During the COVID-19 pandemic, the combined efforts of ASEAN member states to combat trafficking in persons must continue. We know that in a time of crisis – in this case, a global pandemic on an unprecedented scale – the systems designed to support victims of trafficking can break down, as resources are redirected to fighting the crisis. At the same time, the necessary measures put in place to ‘flatten the curve’ are exacerbating the risks for some of the world’s most vulnerable people falling victim to trafficking and are putting those same people at higher risk of contracting the virus. Women and children are particularly vulnerable at this time.
Over the past 15 years, ASEAN’s capacity to work together to end trafficking in persons has grown. This is evidenced by the adoption of conventions and subsequent work plans, regular ministerial meetings, and regional collaboration among member states to address this crime.
During this period, the Australian Government has worked collaboratively with ASEAN member states and their justice sector organisations, most recently through the program that I lead, ASEAN–Australia Counter Trafficking (ASEAN-ACT). We are facilitating regional, transnational and local partnerships to counter trafficking in persons, supporting locally led solutions and protecting victims’ rights.
Closing borders or restricting travel to suppress COVID-19 infections may seem to discourage trafficking. In fact, we should be worried about the opposite. It could just drive traffickers to new business models. We have learned that traffickers are very adaptable and see new opportunities in a crisis. In the seven ASEAN member states where we are active, new vulnerability factors are emerging through lost livelihoods, breakdown in social structures and increased demand around the world for exploitative labour or services.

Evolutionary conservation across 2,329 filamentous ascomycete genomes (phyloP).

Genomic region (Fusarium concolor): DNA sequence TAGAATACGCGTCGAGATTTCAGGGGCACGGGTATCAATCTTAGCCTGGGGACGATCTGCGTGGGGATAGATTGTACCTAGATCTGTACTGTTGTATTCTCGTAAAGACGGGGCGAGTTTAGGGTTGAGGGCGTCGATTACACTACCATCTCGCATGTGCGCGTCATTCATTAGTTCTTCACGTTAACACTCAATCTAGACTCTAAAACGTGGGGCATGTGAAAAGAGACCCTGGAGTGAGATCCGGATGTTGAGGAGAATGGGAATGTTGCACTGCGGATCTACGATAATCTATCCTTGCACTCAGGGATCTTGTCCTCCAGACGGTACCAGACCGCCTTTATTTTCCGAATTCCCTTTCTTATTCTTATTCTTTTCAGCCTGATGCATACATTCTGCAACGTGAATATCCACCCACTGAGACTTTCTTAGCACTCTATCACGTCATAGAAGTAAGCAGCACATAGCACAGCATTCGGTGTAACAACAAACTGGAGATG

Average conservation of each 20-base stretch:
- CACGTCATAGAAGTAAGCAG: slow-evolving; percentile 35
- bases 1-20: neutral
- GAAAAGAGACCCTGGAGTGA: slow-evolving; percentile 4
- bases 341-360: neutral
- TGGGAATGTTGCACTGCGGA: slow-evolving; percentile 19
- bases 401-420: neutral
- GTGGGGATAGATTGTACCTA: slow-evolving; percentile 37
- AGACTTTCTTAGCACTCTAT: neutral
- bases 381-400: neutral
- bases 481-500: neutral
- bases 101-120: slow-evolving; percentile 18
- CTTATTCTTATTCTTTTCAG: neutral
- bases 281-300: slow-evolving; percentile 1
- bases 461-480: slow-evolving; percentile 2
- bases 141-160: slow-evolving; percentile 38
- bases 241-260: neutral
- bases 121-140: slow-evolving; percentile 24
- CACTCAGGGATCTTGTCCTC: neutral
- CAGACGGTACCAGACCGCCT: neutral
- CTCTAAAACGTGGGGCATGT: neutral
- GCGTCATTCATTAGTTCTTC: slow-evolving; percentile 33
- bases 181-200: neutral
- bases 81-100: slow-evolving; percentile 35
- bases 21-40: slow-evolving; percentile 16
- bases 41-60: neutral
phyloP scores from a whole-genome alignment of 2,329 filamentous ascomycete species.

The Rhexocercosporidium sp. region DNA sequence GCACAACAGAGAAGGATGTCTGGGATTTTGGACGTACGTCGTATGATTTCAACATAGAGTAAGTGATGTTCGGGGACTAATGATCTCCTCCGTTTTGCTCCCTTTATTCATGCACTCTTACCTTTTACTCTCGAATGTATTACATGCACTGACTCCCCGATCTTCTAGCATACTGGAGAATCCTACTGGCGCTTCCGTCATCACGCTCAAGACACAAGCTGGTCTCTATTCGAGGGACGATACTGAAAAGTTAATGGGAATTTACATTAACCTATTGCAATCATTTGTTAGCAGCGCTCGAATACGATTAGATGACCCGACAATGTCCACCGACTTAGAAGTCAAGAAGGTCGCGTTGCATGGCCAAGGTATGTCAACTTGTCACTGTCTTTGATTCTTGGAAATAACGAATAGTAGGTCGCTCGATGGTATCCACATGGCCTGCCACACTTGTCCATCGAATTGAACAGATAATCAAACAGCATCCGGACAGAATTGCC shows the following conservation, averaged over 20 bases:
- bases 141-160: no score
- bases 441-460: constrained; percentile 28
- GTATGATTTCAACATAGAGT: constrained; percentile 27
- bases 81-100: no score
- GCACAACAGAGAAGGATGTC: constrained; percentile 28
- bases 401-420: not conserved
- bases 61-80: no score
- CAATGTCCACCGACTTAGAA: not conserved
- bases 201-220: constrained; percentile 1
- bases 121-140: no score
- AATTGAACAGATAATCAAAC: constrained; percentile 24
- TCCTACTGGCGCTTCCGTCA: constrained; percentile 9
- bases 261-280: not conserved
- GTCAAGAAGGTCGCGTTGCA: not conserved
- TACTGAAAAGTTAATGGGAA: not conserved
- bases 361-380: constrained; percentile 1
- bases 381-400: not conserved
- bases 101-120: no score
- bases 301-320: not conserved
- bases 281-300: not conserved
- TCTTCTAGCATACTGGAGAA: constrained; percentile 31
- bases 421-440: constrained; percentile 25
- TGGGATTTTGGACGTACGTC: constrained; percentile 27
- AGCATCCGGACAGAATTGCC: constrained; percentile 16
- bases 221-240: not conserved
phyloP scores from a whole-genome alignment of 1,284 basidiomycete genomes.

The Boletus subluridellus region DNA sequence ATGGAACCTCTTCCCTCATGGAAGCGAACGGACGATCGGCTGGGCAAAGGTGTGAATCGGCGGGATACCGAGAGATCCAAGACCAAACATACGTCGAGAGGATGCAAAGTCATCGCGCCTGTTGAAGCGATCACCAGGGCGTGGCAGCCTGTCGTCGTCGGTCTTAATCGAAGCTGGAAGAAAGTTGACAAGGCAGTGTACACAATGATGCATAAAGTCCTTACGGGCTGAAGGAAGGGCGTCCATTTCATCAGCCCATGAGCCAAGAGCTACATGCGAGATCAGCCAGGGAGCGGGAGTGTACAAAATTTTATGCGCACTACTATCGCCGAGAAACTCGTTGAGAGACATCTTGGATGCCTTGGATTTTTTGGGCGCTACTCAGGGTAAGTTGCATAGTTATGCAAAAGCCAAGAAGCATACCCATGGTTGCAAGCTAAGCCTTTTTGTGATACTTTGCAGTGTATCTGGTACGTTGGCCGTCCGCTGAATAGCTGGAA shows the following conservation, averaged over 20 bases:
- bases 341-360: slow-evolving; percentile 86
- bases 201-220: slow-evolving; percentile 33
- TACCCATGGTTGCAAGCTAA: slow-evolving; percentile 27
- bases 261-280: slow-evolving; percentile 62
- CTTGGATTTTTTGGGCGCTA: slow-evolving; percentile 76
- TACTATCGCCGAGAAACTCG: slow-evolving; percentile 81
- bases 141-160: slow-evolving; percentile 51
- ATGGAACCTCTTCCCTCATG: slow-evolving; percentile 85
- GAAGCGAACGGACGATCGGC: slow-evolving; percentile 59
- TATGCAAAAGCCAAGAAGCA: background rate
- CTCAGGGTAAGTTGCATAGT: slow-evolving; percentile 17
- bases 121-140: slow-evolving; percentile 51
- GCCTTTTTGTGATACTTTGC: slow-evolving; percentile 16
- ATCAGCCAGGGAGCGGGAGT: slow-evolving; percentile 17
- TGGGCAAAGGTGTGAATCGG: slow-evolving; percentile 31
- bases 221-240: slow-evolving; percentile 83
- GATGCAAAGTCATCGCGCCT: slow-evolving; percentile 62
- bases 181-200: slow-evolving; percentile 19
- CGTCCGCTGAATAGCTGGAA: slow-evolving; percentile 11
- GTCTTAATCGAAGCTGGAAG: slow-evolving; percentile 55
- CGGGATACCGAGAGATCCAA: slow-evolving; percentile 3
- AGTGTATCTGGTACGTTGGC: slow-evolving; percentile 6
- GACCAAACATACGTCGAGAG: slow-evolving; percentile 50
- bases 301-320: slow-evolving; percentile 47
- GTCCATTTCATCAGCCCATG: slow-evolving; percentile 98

COVID-19 highlights what we already knew to be true: that entrenched economic, social and structural inequalities render some people more vulnerable than others. In the ASEAN region – a region that already has a high proportion of trafficking crimes – the number of potential victims may significantly increase. Traffickers prey on those who are vulnerable. As the region grapples with the virus, the lack of social protection that the urban and rural poor were already facing becomes even more pronounced, leaving them few options to earn an income.
The potential increase in the exploitation of children, and especially girls, is of particular concern. No longer at school and with families that are indebted and may be experiencing higher levels of family violence, child begging, child labour, forced marriage, and online sexual abuse will all likely increase. UNICEF has already dubbed the Philippines the ‘global epicentre of live-stream sexual abuse trade’, and many victims are children. The Office of Cybercrime in the Philippine Department of Justice received at least 600,000 online tip-offs about sexual images of Filipino children in 2018, a 1,000% increase on 2017 figures. For the Filipino poor, who already struggle to eat three meals a day, quarantine and strict curfews mean the opportunity to earn an income is denied to them.